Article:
What was your process to devise a method to measure the spectrum of a single molecule?
The combination of optics with high collection efficiency and ultrahigh vacuum scanning tunneling microscope operating at 5 K under pristine conditions was necessary to learn the governing physics, and to be able to definitively image a single molecule and record its Raman spectrum.
How was your approach different from what others have previously tried?
Precision instruments were necessary to learn that general notions of tip-enhanced Raman scattering (TERS) were misguided. We developed TERS in the atomistic near-field, by recognizing that on atomically sharp silver needles, the photon converts to charge.
Do you think that your method may be broadly used in laboratories, or will it be a specialized research project for some time to come?
I expect it to be broadly used, and already many new efforts are starting around the world.
Any word whether your findings were incorporated in other efforts? What sort of feedback did you receive?
I find it somewhat ironic that previously the work was rejected twice. One criterion used to that end was that the described work could not be duplicated elsewhere. The body of the work carried by the team is now being recognized and adapted, as evident by the citations of the subsequent works (2-4).
Were there any particularly difficult challenges you encountered in your research?
The effort, which involved significant instrument development and the creation of a dedicated laboratory, required significant marshaling of resources and a long-time commitment, was only possible through Center type support provided by the National science Foundation (NSF). We first proposed the work to NSF in 2007, and created the Center for Chemistry at the Space-Time limit (CaSTL) for the expressed purpose of observing molecular motions with atomistic resolution. The Center had a 10-year lifespan, and delivered on its lofty promise of creating the Chemists' microscope.
Can you elaborate on the strengths that each member of the team bought to the project?
Joonhee Lee has been the team leader (project scientist) from inception to sunset of the CaSTL Center. He has led all aspects of the work, from construction of the instrument to execution of experiments to theoretical analysis, and now has started his own group at the University of Nevada to continue along the same general line of research. Nick Tallarida and Laura Rios were graduate students at the time. They were engaged in the execution of the very intensive experimental work and modeling, both in this project and several other joint publications on related work. The Mars mission is in Nick's good hands who is now at NASA, Jet Propulsion Laboratory (JPL), and the education of next generation scientists is Laura's good hands, as she is now on the faculty at the California Polytechnic Institute.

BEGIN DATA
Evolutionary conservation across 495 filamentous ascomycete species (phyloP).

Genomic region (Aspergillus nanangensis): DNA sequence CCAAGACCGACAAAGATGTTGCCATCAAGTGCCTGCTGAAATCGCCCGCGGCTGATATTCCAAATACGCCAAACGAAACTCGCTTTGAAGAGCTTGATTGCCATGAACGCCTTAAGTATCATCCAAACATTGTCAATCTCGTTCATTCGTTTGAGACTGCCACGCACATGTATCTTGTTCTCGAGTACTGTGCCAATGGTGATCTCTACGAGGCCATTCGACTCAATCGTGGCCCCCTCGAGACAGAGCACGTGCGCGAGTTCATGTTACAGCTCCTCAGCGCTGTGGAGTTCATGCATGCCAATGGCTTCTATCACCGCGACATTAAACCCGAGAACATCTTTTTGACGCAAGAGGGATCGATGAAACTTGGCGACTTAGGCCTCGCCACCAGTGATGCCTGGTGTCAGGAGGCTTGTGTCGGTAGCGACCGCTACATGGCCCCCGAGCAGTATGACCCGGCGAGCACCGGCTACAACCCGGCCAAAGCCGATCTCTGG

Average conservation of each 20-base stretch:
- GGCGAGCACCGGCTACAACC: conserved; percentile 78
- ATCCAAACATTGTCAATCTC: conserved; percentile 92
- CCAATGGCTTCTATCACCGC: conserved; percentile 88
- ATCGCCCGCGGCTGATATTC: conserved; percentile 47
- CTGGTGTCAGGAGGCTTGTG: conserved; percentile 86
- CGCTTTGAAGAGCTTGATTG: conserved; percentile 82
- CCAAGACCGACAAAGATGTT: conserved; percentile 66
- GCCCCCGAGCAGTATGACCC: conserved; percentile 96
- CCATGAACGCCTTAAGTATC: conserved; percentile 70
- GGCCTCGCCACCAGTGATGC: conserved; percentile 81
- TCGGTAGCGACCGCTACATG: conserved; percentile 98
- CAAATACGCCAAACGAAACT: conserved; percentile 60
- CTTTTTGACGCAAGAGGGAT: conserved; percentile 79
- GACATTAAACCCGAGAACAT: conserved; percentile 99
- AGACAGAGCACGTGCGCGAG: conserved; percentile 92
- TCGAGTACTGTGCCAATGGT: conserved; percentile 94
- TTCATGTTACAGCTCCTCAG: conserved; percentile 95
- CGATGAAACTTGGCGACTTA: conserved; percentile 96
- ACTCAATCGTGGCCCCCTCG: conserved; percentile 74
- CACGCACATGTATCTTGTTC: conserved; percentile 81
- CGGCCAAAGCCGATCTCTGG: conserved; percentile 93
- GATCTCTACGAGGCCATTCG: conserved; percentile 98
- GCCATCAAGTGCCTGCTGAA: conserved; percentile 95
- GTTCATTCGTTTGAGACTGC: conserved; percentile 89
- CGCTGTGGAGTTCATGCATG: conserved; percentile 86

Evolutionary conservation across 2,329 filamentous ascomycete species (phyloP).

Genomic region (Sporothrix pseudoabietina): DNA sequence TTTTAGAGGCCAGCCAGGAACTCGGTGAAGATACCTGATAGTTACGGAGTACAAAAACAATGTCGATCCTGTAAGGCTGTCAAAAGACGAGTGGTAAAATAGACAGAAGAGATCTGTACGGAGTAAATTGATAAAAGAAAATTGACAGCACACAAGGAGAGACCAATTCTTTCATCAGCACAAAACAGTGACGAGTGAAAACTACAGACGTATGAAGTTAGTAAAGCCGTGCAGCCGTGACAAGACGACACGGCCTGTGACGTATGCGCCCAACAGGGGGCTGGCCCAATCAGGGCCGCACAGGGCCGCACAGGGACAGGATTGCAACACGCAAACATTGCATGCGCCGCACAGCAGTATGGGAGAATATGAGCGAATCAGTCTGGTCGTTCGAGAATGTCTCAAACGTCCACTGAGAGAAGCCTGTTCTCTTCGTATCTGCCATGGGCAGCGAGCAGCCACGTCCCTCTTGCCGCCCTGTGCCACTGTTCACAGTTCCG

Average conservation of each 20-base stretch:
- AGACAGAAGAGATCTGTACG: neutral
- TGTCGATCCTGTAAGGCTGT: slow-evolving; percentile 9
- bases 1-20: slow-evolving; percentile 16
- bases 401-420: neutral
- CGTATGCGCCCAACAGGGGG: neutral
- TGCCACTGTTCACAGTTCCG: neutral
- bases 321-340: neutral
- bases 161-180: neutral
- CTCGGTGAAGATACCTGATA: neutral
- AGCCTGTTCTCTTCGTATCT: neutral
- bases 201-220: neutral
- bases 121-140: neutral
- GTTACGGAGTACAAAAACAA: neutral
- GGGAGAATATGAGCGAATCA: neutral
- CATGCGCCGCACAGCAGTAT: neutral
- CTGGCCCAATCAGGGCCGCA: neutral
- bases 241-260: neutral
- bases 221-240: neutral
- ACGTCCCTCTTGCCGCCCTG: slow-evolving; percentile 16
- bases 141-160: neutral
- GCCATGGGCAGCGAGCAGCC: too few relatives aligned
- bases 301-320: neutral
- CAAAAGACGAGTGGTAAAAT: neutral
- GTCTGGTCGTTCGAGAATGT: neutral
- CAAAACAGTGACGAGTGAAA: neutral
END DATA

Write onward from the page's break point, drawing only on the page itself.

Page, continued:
What are the next steps regarding this research?
This work has already led to a significant body of developments reflected in (2,3,4) and a series of papers in the making, addressing the sub-nano scale in microscopy, molecular devices, molecular electronics, with the key development being the confinement of the photon. Just like the confinement of the electron, which seeded nanoscience, the atomically confined photon (attained at the apex of an atomically sharp STM tip) has opened up the frontier of picoscience, another order of magnitude in miniaturization of devices.
What does being awarded the William F. Meggers award mean to you?
A tremendous amount of dedication and effort was expended by all team members in carrying out the work that appears on several pages of the journal. The cryo-UHV-STM-SERS/TERS work is complex and demanding. The experiments usually demand 24/7 operation over weeks on end. It is therefore satisfying to see an appreciation of the fruit of that labor by the Meggers Award.
(1) J. Lee, N. Tallarida, L. Rios, and V.A. Apkarian, Appl. Spectrosc.74(11) 1414 (2020).
(2) J. Lee, K.T. Crampton, N. Tallarida, and V. Ara Apkarian, Nature 568, 7750 (2019).
(3) K.T. Crampton, J. Lee, and V.A. Apkarian, ACS Nano 13, 6363 (2019).
(4) J. Lee, N. Tallarida, X. Chen, L. Jensen, and V. A. Apkarian, Science Advances 4, eaat5472 (2018).
(5) Kh. V. Nerkararyan, Phys. Lett. A 237, 103 (1997).
(6) A. J. Babadjanyan, M. L. Margaryan, and Kh. V. Nerkararyan, J. Appl. Phys. 87, 3785 (2000).
(7) J. Lee, S. Perdue, D. Whitmore, and V. A. Apkarian, J. Chem. Phys.133, 104706 (2010).
(8) J. Lee, S. M. Perdue, A. Rodriguez Perez, and V. A. Apkarian, ACS Nano 8, 54 (2014).